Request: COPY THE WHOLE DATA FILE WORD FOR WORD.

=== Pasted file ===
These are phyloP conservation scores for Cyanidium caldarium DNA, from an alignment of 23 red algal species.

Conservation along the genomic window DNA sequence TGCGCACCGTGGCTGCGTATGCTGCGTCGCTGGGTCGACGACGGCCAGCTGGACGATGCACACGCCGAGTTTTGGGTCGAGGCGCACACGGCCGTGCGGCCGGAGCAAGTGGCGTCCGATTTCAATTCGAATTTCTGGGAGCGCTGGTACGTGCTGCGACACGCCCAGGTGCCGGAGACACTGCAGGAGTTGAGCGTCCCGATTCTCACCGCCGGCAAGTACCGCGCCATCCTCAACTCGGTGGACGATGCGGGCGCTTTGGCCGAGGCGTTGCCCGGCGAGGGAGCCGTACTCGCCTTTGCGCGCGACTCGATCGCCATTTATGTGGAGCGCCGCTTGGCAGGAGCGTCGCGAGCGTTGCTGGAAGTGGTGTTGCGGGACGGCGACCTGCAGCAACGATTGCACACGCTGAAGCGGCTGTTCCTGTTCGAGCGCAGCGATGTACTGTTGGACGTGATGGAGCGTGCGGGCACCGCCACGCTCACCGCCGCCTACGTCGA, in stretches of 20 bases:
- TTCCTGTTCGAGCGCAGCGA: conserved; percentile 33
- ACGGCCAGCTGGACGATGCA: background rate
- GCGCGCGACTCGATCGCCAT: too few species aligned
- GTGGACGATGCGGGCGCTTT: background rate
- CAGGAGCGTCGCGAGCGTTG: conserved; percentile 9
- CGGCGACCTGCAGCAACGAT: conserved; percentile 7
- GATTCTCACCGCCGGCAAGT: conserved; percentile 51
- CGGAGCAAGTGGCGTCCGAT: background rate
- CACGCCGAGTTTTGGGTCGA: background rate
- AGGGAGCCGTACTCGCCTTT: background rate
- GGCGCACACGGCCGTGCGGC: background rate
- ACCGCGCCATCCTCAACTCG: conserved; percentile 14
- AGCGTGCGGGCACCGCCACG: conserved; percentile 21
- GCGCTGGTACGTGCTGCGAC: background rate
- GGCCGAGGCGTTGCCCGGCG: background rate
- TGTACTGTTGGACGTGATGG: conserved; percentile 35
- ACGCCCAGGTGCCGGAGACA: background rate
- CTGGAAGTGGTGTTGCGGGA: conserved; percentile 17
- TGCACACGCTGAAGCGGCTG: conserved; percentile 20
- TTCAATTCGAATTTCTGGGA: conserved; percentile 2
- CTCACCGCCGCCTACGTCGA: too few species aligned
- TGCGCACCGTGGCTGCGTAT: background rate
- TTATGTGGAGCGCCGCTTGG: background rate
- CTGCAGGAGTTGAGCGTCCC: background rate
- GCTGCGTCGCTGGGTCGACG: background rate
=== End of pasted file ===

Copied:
These are phyloP conservation scores for Cyanidium caldarium DNA, from an alignment of 23 red algal species.

Conservation along the genomic window DNA sequence TGCGCACCGTGGCTGCGTATGCTGCGTCGCTGGGTCGACGACGGCCAGCTGGACGATGCACACGCCGAGTTTTGGGTCGAGGCGCACACGGCCGTGCGGCCGGAGCAAGTGGCGTCCGATTTCAATTCGAATTTCTGGGAGCGCTGGTACGTGCTGCGACACGCCCAGGTGCCGGAGACACTGCAGGAGTTGAGCGTCCCGATTCTCACCGCCGGCAAGTACCGCGCCATCCTCAACTCGGTGGACGATGCGGGCGCTTTGGCCGAGGCGTTGCCCGGCGAGGGAGCCGTACTCGCCTTTGCGCGCGACTCGATCGCCATTTATGTGGAGCGCCGCTTGGCAGGAGCGTCGCGAGCGTTGCTGGAAGTGGTGTTGCGGGACGGCGACCTGCAGCAACGATTGCACACGCTGAAGCGGCTGTTCCTGTTCGAGCGCAGCGATGTACTGTTGGACGTGATGGAGCGTGCGGGCACCGCCACGCTCACCGCCGCCTACGTCGA, in stretches of 20 bases:
- TTCCTGTTCGAGCGCAGCGA: conserved; percentile 33
- ACGGCCAGCTGGACGATGCA: background rate
- GCGCGCGACTCGATCGCCAT: too few species aligned
- GTGGACGATGCGGGCGCTTT: background rate
- CAGGAGCGTCGCGAGCGTTG: conserved; percentile 9
- CGGCGACCTGCAGCAACGAT: conserved; percentile 7
- GATTCTCACCGCCGGCAAGT: conserved; percentile 51
- CGGAGCAAGTGGCGTCCGAT: background rate
- CACGCCGAGTTTTGGGTCGA: background rate
- AGGGAGCCGTACTCGCCTTT: background rate
- GGCGCACACGGCCGTGCGGC: background rate
- ACCGCGCCATCCTCAACTCG: conserved; percentile 14
- AGCGTGCGGGCACCGCCACG: conserved; percentile 21
- GCGCTGGTACGTGCTGCGAC: background rate
- GGCCGAGGCGTTGCCCGGCG: background rate
- TGTACTGTTGGACGTGATGG: conserved; percentile 35
- ACGCCCAGGTGCCGGAGACA: background rate
- CTGGAAGTGGTGTTGCGGGA: conserved; percentile 17
- TGCACACGCTGAAGCGGCTG: conserved; percentile 20
- TTCAATTCGAATTTCTGGGA: conserved; percentile 2
- CTCACCGCCGCCTACGTCGA: too few species aligned
- TGCGCACCGTGGCTGCGTAT: background rate
- TTATGTGGAGCGCCGCTTGG: background rate
- CTGCAGGAGTTGAGCGTCCC: background rate
- GCTGCGTCGCTGGGTCGACG: background rate